Kara Dixon Vuic is the LCpl. Benjamin W. Schmidt Professor of War, Conflict, and Society in Twentieth-Century America at Texas Christian University. She is the author of The Girls Next Door: Bringing the Home Front to the Front Lines (Harvard University Press, 2019). Her first book, Officer, Nurse, Woman: The Army Nurse Corps in the Vietnam War (Johns Hopkins University Press, 2010), won the Lavinia L. Dock Book Award from the American Association for the History of Nursing, was named a Book of the Year in History and Public Policy by the American Journal of Nursing, and was a finalist for the Army Historical Foundation Distinguished Writing Award. She also edited The Routledge Handbook on Gender, War, and the U.S. Military (2017) and is co-editor (with Richard Fogarty) of the University of Nebraska Press’s book series “Studies in War, Society, and the Military.” Additionally, she has published articles and essays in At War: Militarism and U.S. Culture in the 20th Century and Beyond, Integrating the U.S. Military: African Americans, Women, and Gays since World War II, Signs, Gender and Conflict since 1914, and Nursing History Review, among others. Vuic has won grants and fellowships from the Virginia Foundation for the Humanities, Schlesinger Library, American Historical Association, Gerald R. Ford Presidential Library, Military History Institute, and Center for Military History.
Presenter: Kellie Wilson Buford, Arkansas State University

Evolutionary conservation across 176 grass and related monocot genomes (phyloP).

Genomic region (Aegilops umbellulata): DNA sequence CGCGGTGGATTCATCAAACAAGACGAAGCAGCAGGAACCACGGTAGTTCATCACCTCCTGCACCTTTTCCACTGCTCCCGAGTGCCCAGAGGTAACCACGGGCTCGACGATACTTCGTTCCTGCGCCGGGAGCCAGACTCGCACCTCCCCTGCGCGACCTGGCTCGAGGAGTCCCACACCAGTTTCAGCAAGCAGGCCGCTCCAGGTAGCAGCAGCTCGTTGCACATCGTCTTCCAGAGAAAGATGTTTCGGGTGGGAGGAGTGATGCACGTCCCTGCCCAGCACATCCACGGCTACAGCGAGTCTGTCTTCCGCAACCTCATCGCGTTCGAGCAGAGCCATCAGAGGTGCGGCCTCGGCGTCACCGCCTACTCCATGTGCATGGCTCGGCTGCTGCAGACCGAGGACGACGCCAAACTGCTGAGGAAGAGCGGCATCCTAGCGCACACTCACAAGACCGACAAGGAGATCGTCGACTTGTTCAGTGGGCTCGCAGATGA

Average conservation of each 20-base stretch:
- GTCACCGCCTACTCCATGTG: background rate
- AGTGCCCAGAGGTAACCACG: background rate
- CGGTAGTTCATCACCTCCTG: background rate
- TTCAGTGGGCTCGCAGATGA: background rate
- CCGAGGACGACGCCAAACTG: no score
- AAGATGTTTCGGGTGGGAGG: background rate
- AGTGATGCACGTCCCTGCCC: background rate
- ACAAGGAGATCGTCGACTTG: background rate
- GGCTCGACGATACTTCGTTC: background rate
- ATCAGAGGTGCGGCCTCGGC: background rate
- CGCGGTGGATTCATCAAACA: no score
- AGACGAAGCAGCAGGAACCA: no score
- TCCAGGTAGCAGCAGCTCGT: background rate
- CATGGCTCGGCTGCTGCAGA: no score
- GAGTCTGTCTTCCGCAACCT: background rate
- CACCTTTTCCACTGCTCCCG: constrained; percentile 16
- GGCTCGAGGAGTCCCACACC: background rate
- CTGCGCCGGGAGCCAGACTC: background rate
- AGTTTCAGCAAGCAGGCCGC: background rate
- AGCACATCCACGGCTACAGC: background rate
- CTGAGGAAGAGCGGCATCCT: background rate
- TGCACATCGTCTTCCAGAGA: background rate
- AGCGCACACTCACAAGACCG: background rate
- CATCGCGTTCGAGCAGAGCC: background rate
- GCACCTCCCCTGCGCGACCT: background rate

Kellie Wilson-Buford is an Assistant Professor of History and Director of the Secondary Social Studies Education program at Arkansas State University. In addition to teaching history education courses and supervising teaching interns, she teaches undergraduate and graduate courses on the twentieth century world, women, gender, sexuality and war, comparative empires, genocide, US foreign relations, American legal history, and marriage and state surveillance. She received her Ph.D. in History from the University of Nebraska-Lincoln in 2014, her MA in History from University of North Carolina-Greensboro in 2006 and her BA in History and Social Studies Education from North Carolina State University in 2004. Her publications have been featured in the Journal of Homosexuality and Military History of the West among other journals and edited volumes. Her book, Policing Sex and Marriage in the American Military: The Court-Martial and the Construction of Gender and Sexual Deviance, 1950-2000 was published by University of Nebraska Press in 2018 as part of the Studies in War, Society, and the Military series. Her current book project, tentatively entitled Shattering the Silence: Sexual Violence and American Military Justice from the Korean War to the Present, traces military courts’ efforts to manage service members’ crimes of sexual violence since 1950.